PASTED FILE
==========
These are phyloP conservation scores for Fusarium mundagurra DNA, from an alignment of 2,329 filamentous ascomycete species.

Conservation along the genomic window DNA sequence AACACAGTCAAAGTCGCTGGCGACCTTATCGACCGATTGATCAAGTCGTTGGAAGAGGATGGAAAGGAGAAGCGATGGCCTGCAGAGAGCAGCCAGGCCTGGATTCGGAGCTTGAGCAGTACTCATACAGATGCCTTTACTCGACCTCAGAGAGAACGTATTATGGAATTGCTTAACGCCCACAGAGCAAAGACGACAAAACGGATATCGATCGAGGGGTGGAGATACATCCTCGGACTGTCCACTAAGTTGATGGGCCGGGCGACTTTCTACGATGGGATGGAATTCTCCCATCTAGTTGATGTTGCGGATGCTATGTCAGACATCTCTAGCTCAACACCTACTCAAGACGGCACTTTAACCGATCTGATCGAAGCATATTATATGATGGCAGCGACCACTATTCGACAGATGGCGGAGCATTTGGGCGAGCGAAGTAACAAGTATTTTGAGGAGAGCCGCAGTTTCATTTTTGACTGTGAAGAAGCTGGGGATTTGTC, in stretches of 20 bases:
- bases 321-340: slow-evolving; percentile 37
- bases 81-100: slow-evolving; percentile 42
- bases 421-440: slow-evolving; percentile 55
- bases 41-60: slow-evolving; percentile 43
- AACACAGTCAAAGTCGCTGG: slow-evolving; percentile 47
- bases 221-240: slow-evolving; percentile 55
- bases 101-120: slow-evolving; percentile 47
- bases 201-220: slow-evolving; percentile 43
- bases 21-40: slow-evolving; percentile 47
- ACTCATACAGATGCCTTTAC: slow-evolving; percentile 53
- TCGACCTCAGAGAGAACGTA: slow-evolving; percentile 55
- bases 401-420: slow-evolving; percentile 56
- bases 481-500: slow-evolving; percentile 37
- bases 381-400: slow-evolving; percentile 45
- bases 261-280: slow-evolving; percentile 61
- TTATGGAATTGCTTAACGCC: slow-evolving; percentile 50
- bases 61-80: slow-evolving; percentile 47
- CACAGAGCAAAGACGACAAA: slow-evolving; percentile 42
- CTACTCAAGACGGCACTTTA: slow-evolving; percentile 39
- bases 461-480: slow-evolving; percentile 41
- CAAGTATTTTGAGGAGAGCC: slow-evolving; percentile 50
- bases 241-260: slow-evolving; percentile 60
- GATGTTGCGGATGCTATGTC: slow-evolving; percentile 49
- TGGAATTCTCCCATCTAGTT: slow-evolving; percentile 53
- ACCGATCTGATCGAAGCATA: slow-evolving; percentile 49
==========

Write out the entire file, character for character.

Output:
These are phyloP conservation scores for Fusarium mundagurra DNA, from an alignment of 2,329 filamentous ascomycete species.

Conservation along the genomic window DNA sequence AACACAGTCAAAGTCGCTGGCGACCTTATCGACCGATTGATCAAGTCGTTGGAAGAGGATGGAAAGGAGAAGCGATGGCCTGCAGAGAGCAGCCAGGCCTGGATTCGGAGCTTGAGCAGTACTCATACAGATGCCTTTACTCGACCTCAGAGAGAACGTATTATGGAATTGCTTAACGCCCACAGAGCAAAGACGACAAAACGGATATCGATCGAGGGGTGGAGATACATCCTCGGACTGTCCACTAAGTTGATGGGCCGGGCGACTTTCTACGATGGGATGGAATTCTCCCATCTAGTTGATGTTGCGGATGCTATGTCAGACATCTCTAGCTCAACACCTACTCAAGACGGCACTTTAACCGATCTGATCGAAGCATATTATATGATGGCAGCGACCACTATTCGACAGATGGCGGAGCATTTGGGCGAGCGAAGTAACAAGTATTTTGAGGAGAGCCGCAGTTTCATTTTTGACTGTGAAGAAGCTGGGGATTTGTC, in stretches of 20 bases:
- bases 321-340: slow-evolving; percentile 37
- bases 81-100: slow-evolving; percentile 42
- bases 421-440: slow-evolving; percentile 55
- bases 41-60: slow-evolving; percentile 43
- AACACAGTCAAAGTCGCTGG: slow-evolving; percentile 47
- bases 221-240: slow-evolving; percentile 55
- bases 101-120: slow-evolving; percentile 47
- bases 201-220: slow-evolving; percentile 43
- bases 21-40: slow-evolving; percentile 47
- ACTCATACAGATGCCTTTAC: slow-evolving; percentile 53
- TCGACCTCAGAGAGAACGTA: slow-evolving; percentile 55
- bases 401-420: slow-evolving; percentile 56
- bases 481-500: slow-evolving; percentile 37
- bases 381-400: slow-evolving; percentile 45
- bases 261-280: slow-evolving; percentile 61
- TTATGGAATTGCTTAACGCC: slow-evolving; percentile 50
- bases 61-80: slow-evolving; percentile 47
- CACAGAGCAAAGACGACAAA: slow-evolving; percentile 42
- CTACTCAAGACGGCACTTTA: slow-evolving; percentile 39
- bases 461-480: slow-evolving; percentile 41
- CAAGTATTTTGAGGAGAGCC: slow-evolving; percentile 50
- bases 241-260: slow-evolving; percentile 60
- GATGTTGCGGATGCTATGTC: slow-evolving; percentile 49
- TGGAATTCTCCCATCTAGTT: slow-evolving; percentile 53
- ACCGATCTGATCGAAGCATA: slow-evolving; percentile 49